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Let’s talk about energy bills

by Gabriella Bedford 4 months ago in economy
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Across Britain, energy bills are rising - is there anything we can do?

Photo credit: Blue Diamond

Rising energy bills, the bane of many people’s lives right now. Latest predictions are that in January we will have energy bills and a price cap that of (on typical usage) over £4000 per household, in addition to the inflated prices for everything else - why is this happening? And can we cope?

You may be thinking that this is a great time to be an energy company, you would surely be absolutely raking it in and posting record profits, right? Actually wrong, currently the energy market is incredibly volatile and (as was evident last year) many energy providers are on the brink of collapse for one reason only, wholesale prices.

Wholesale prices are what the energy companies pay for the energy we use, they often buy months in advance to cut costs but with the prices so high they cannot make savings. The Ofgem energy price cap regulates how much energy providers can charge and adhering to it often means they make a loss, with those prices! The situation is critical and it will not sort itself out…

In January, British people are set to see an 81% hike in their energy bills. An increase that few families will be able to afford. In fact, the current English Prime Minister (technically, argue between yourselves) said that the support the government had proposed will not be enough to help people through the cost of living crisis.

The hike to £4266 per year (on typical usage) equates to 45% of the state pension which means that cash-strapped pensioners will have little chance at affording the bills and will have to make the difficult choice between heating and eating in a difficult winter. This is something that should not happen - regardless of what is going on in the world - and something should have been put in place to stop this…but what could be done?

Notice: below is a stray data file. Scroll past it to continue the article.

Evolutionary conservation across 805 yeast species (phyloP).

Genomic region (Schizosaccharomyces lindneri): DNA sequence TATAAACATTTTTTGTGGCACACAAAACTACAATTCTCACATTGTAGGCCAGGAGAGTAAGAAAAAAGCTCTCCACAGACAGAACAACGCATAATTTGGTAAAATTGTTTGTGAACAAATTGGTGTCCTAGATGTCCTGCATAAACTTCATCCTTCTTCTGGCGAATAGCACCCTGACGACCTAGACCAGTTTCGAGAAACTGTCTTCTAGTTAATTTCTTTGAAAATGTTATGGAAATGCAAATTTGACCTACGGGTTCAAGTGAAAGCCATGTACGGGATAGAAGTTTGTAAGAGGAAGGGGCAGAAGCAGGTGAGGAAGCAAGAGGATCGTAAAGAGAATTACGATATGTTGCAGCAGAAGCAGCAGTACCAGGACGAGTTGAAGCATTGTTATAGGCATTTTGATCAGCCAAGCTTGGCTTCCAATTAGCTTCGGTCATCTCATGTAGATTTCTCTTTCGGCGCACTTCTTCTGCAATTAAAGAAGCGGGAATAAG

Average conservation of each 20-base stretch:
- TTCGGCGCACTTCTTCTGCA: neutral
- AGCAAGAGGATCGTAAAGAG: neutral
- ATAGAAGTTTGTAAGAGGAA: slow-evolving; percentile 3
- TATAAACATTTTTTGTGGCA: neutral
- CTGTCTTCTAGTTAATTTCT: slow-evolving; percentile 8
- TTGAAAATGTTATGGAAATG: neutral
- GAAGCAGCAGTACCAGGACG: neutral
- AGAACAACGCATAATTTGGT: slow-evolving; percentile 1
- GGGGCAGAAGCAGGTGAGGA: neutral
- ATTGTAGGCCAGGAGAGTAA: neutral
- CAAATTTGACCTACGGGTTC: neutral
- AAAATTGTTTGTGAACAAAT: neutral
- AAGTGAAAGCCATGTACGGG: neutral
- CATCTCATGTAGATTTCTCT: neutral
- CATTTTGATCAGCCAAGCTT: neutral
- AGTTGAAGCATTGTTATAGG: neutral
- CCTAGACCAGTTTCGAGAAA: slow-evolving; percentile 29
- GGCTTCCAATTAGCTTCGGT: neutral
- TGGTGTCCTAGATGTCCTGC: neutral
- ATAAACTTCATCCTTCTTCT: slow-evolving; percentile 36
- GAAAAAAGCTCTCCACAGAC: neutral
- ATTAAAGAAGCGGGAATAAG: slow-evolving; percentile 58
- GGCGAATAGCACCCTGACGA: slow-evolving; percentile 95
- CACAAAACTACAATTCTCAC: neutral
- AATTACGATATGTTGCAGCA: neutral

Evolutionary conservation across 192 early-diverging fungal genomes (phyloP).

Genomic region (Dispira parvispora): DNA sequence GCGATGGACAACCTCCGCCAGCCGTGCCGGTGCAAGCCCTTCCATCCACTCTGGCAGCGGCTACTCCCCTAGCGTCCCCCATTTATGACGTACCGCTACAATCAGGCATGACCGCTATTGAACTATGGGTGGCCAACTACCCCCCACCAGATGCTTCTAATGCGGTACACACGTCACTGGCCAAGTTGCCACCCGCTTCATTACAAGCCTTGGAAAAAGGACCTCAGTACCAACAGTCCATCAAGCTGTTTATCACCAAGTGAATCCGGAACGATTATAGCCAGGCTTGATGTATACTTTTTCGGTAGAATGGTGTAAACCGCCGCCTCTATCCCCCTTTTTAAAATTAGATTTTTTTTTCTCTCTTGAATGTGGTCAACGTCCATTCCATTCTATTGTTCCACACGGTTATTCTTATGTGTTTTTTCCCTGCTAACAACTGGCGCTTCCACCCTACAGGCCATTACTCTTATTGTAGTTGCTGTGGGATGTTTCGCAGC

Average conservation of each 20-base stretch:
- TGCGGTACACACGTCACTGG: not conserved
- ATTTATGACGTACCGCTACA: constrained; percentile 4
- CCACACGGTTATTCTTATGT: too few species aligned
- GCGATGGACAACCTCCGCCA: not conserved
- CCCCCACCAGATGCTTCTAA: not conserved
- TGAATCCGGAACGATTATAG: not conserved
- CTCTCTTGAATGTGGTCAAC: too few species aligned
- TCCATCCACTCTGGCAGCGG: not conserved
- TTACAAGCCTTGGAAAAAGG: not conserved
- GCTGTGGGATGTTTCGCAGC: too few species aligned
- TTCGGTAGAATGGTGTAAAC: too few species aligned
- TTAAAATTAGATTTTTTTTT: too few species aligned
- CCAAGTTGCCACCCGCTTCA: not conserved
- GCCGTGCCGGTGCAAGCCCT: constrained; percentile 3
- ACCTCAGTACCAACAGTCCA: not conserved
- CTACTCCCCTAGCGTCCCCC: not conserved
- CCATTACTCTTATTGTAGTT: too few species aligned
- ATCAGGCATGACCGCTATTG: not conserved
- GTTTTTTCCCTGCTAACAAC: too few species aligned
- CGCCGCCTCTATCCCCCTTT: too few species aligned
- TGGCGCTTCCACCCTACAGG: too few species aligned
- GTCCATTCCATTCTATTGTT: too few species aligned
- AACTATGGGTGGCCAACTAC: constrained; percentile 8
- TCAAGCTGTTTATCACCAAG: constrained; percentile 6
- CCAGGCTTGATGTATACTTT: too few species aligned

The UK government announced that they would be giving £400 to every household to support them with their energy bills (however this may not happen due to the current leadership contest). Since the announcement, it has been admitted that the payment will not be enough and more needs to be done. Many want a further cash payment but that will not solve the issue long term, it will not help the energy companies (two sides to every story and all that) and it will cost an absolute fortune without guaranteed success.

A solution that could be considered is to reduce the energy price cap to an ‘affordable’ level and subsidse the energy suppliers so that they do not go bankrupt. It would alleviate the pressures across the industry but would be a sweeping measure that not only helps the poorest but also the richest, obviously everyone is struggling with the cost of living crisis but some need help more than others.

Another way this could be dealt with is (as has often been said) a windfall tax on the energy producers - as Shell and others have made record profits - and then use that money to reduce bills (via a bill credit) for the poorest in society. For many, that is the ideal solution as the richest would be subsidising help for the poorest but that is not how the capitalist world works. A government that has spent years supporting business and investment means that this would be an unlikely and unpopular move with the party’s supporters.

Ignoring the economic and governmental debate, it is evident that something needs to be done to support people in the cost of living crisis. The usual ‘switch and ditch’ approach of moving around for a cheap price does not work anymore and this means the market is broken. Something must be done and sooner rather than later.

economy

About the author

Gabriella Bedford

Attempting to be an automotive and business writer. Not too bad at stringing a sentence together.

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